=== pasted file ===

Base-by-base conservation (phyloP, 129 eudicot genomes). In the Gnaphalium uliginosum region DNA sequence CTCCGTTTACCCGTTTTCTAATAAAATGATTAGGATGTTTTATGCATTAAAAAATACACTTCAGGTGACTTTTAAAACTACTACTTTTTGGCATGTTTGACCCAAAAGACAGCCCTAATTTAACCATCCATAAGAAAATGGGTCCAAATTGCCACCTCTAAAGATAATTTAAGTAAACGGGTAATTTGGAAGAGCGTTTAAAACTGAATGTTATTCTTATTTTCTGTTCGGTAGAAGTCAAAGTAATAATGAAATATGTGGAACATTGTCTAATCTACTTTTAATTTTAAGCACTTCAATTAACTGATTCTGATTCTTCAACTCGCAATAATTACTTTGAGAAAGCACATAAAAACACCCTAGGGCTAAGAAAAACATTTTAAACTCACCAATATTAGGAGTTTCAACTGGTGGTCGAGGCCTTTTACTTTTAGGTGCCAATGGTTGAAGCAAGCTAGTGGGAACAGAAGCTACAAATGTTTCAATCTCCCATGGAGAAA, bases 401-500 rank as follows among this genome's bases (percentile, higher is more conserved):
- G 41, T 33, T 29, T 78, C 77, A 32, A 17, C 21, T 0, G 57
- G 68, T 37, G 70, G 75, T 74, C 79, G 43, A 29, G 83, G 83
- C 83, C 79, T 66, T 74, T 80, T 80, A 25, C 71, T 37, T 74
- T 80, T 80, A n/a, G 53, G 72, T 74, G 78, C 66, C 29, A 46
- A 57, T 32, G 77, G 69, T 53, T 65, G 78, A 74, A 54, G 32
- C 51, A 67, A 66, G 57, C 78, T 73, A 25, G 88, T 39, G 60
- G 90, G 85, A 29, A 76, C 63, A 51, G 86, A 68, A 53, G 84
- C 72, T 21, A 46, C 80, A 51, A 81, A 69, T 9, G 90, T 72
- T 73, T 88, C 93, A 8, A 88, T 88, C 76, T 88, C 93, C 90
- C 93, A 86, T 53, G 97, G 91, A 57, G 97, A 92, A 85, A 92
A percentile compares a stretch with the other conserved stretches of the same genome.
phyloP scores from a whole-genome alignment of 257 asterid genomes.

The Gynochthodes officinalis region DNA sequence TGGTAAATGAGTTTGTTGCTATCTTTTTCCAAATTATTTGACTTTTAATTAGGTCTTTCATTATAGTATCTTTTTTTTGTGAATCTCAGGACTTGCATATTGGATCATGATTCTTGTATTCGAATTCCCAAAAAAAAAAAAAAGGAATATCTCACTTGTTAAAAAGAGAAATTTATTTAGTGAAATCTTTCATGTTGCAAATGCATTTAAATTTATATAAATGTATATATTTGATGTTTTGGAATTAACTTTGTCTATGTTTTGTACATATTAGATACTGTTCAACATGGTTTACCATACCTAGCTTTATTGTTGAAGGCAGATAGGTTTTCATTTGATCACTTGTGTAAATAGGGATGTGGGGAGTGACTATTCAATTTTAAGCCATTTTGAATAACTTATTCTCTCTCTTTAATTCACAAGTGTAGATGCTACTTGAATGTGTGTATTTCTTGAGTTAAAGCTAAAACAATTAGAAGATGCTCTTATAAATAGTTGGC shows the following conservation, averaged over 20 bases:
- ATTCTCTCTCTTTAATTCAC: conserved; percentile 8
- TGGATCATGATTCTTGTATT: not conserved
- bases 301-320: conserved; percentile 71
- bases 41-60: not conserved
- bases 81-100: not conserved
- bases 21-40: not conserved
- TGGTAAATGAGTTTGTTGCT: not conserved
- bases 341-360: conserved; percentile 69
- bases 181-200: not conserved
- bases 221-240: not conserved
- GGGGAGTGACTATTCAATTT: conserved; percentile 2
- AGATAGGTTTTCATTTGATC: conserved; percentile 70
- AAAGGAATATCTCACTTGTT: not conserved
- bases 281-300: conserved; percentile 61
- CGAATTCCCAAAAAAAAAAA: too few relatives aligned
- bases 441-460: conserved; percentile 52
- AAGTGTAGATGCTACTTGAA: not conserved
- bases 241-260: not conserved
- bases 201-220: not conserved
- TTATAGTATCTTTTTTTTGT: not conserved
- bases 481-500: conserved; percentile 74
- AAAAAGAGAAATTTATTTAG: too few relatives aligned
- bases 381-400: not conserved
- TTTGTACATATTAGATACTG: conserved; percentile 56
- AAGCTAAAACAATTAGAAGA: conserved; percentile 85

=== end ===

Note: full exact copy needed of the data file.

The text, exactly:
Base-by-base conservation (phyloP, 129 eudicot genomes). In the Gnaphalium uliginosum region DNA sequence CTCCGTTTACCCGTTTTCTAATAAAATGATTAGGATGTTTTATGCATTAAAAAATACACTTCAGGTGACTTTTAAAACTACTACTTTTTGGCATGTTTGACCCAAAAGACAGCCCTAATTTAACCATCCATAAGAAAATGGGTCCAAATTGCCACCTCTAAAGATAATTTAAGTAAACGGGTAATTTGGAAGAGCGTTTAAAACTGAATGTTATTCTTATTTTCTGTTCGGTAGAAGTCAAAGTAATAATGAAATATGTGGAACATTGTCTAATCTACTTTTAATTTTAAGCACTTCAATTAACTGATTCTGATTCTTCAACTCGCAATAATTACTTTGAGAAAGCACATAAAAACACCCTAGGGCTAAGAAAAACATTTTAAACTCACCAATATTAGGAGTTTCAACTGGTGGTCGAGGCCTTTTACTTTTAGGTGCCAATGGTTGAAGCAAGCTAGTGGGAACAGAAGCTACAAATGTTTCAATCTCCCATGGAGAAA, bases 401-500 rank as follows among this genome's bases (percentile, higher is more conserved):
- G 41, T 33, T 29, T 78, C 77, A 32, A 17, C 21, T 0, G 57
- G 68, T 37, G 70, G 75, T 74, C 79, G 43, A 29, G 83, G 83
- C 83, C 79, T 66, T 74, T 80, T 80, A 25, C 71, T 37, T 74
- T 80, T 80, A n/a, G 53, G 72, T 74, G 78, C 66, C 29, A 46
- A 57, T 32, G 77, G 69, T 53, T 65, G 78, A 74, A 54, G 32
- C 51, A 67, A 66, G 57, C 78, T 73, A 25, G 88, T 39, G 60
- G 90, G 85, A 29, A 76, C 63, A 51, G 86, A 68, A 53, G 84
- C 72, T 21, A 46, C 80, A 51, A 81, A 69, T 9, G 90, T 72
- T 73, T 88, C 93, A 8, A 88, T 88, C 76, T 88, C 93, C 90
- C 93, A 86, T 53, G 97, G 91, A 57, G 97, A 92, A 85, A 92
A percentile compares a stretch with the other conserved stretches of the same genome.
phyloP scores from a whole-genome alignment of 257 asterid genomes.

The Gynochthodes officinalis region DNA sequence TGGTAAATGAGTTTGTTGCTATCTTTTTCCAAATTATTTGACTTTTAATTAGGTCTTTCATTATAGTATCTTTTTTTTGTGAATCTCAGGACTTGCATATTGGATCATGATTCTTGTATTCGAATTCCCAAAAAAAAAAAAAAGGAATATCTCACTTGTTAAAAAGAGAAATTTATTTAGTGAAATCTTTCATGTTGCAAATGCATTTAAATTTATATAAATGTATATATTTGATGTTTTGGAATTAACTTTGTCTATGTTTTGTACATATTAGATACTGTTCAACATGGTTTACCATACCTAGCTTTATTGTTGAAGGCAGATAGGTTTTCATTTGATCACTTGTGTAAATAGGGATGTGGGGAGTGACTATTCAATTTTAAGCCATTTTGAATAACTTATTCTCTCTCTTTAATTCACAAGTGTAGATGCTACTTGAATGTGTGTATTTCTTGAGTTAAAGCTAAAACAATTAGAAGATGCTCTTATAAATAGTTGGC shows the following conservation, averaged over 20 bases:
- ATTCTCTCTCTTTAATTCAC: conserved; percentile 8
- TGGATCATGATTCTTGTATT: not conserved
- bases 301-320: conserved; percentile 71
- bases 41-60: not conserved
- bases 81-100: not conserved
- bases 21-40: not conserved
- TGGTAAATGAGTTTGTTGCT: not conserved
- bases 341-360: conserved; percentile 69
- bases 181-200: not conserved
- bases 221-240: not conserved
- GGGGAGTGACTATTCAATTT: conserved; percentile 2
- AGATAGGTTTTCATTTGATC: conserved; percentile 70
- AAAGGAATATCTCACTTGTT: not conserved
- bases 281-300: conserved; percentile 61
- CGAATTCCCAAAAAAAAAAA: too few relatives aligned
- bases 441-460: conserved; percentile 52
- AAGTGTAGATGCTACTTGAA: not conserved
- bases 241-260: not conserved
- bases 201-220: not conserved
- TTATAGTATCTTTTTTTTGT: not conserved
- bases 481-500: conserved; percentile 74
- AAAAAGAGAAATTTATTTAG: too few relatives aligned
- bases 381-400: not conserved
- TTTGTACATATTAGATACTG: conserved; percentile 56
- AAGCTAAAACAATTAGAAGA: conserved; percentile 85